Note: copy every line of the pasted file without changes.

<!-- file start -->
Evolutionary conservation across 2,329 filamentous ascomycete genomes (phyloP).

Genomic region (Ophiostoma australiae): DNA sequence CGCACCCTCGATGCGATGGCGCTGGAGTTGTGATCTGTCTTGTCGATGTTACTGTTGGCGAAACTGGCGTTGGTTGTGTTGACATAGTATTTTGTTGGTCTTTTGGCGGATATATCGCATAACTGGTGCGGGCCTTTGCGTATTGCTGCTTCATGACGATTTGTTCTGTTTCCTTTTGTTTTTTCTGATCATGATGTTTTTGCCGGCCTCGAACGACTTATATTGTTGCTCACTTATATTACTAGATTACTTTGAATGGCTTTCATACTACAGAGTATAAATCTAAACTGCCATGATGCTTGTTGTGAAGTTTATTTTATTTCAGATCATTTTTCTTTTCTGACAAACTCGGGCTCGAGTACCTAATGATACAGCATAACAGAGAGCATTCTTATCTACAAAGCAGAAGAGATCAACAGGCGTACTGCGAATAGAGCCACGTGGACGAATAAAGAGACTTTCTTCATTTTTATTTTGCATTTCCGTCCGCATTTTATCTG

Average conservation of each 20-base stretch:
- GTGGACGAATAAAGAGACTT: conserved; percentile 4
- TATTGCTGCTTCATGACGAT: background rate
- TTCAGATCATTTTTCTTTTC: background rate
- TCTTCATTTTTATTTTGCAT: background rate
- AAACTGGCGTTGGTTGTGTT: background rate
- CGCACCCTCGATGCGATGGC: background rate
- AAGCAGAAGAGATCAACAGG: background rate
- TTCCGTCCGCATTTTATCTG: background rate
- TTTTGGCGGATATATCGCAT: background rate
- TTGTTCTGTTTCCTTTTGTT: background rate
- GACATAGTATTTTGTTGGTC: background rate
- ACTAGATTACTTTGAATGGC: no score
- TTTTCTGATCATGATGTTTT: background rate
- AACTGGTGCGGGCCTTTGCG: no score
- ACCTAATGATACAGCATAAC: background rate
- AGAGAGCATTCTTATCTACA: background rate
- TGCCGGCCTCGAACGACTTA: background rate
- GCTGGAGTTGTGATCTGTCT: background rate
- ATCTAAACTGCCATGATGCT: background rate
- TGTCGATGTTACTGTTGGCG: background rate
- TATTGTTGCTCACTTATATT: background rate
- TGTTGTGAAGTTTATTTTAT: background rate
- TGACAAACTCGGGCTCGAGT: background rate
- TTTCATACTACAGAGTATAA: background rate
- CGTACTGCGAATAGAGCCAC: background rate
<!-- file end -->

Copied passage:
Evolutionary conservation across 2,329 filamentous ascomycete genomes (phyloP).

Genomic region (Ophiostoma australiae): DNA sequence CGCACCCTCGATGCGATGGCGCTGGAGTTGTGATCTGTCTTGTCGATGTTACTGTTGGCGAAACTGGCGTTGGTTGTGTTGACATAGTATTTTGTTGGTCTTTTGGCGGATATATCGCATAACTGGTGCGGGCCTTTGCGTATTGCTGCTTCATGACGATTTGTTCTGTTTCCTTTTGTTTTTTCTGATCATGATGTTTTTGCCGGCCTCGAACGACTTATATTGTTGCTCACTTATATTACTAGATTACTTTGAATGGCTTTCATACTACAGAGTATAAATCTAAACTGCCATGATGCTTGTTGTGAAGTTTATTTTATTTCAGATCATTTTTCTTTTCTGACAAACTCGGGCTCGAGTACCTAATGATACAGCATAACAGAGAGCATTCTTATCTACAAAGCAGAAGAGATCAACAGGCGTACTGCGAATAGAGCCACGTGGACGAATAAAGAGACTTTCTTCATTTTTATTTTGCATTTCCGTCCGCATTTTATCTG

Average conservation of each 20-base stretch:
- GTGGACGAATAAAGAGACTT: conserved; percentile 4
- TATTGCTGCTTCATGACGAT: background rate
- TTCAGATCATTTTTCTTTTC: background rate
- TCTTCATTTTTATTTTGCAT: background rate
- AAACTGGCGTTGGTTGTGTT: background rate
- CGCACCCTCGATGCGATGGC: background rate
- AAGCAGAAGAGATCAACAGG: background rate
- TTCCGTCCGCATTTTATCTG: background rate
- TTTTGGCGGATATATCGCAT: background rate
- TTGTTCTGTTTCCTTTTGTT: background rate
- GACATAGTATTTTGTTGGTC: background rate
- ACTAGATTACTTTGAATGGC: no score
- TTTTCTGATCATGATGTTTT: background rate
- AACTGGTGCGGGCCTTTGCG: no score
- ACCTAATGATACAGCATAAC: background rate
- AGAGAGCATTCTTATCTACA: background rate
- TGCCGGCCTCGAACGACTTA: background rate
- GCTGGAGTTGTGATCTGTCT: background rate
- ATCTAAACTGCCATGATGCT: background rate
- TGTCGATGTTACTGTTGGCG: background rate
- TATTGTTGCTCACTTATATT: background rate
- TGTTGTGAAGTTTATTTTAT: background rate
- TGACAAACTCGGGCTCGAGT: background rate
- TTTCATACTACAGAGTATAA: background rate
- CGTACTGCGAATAGAGCCAC: background rate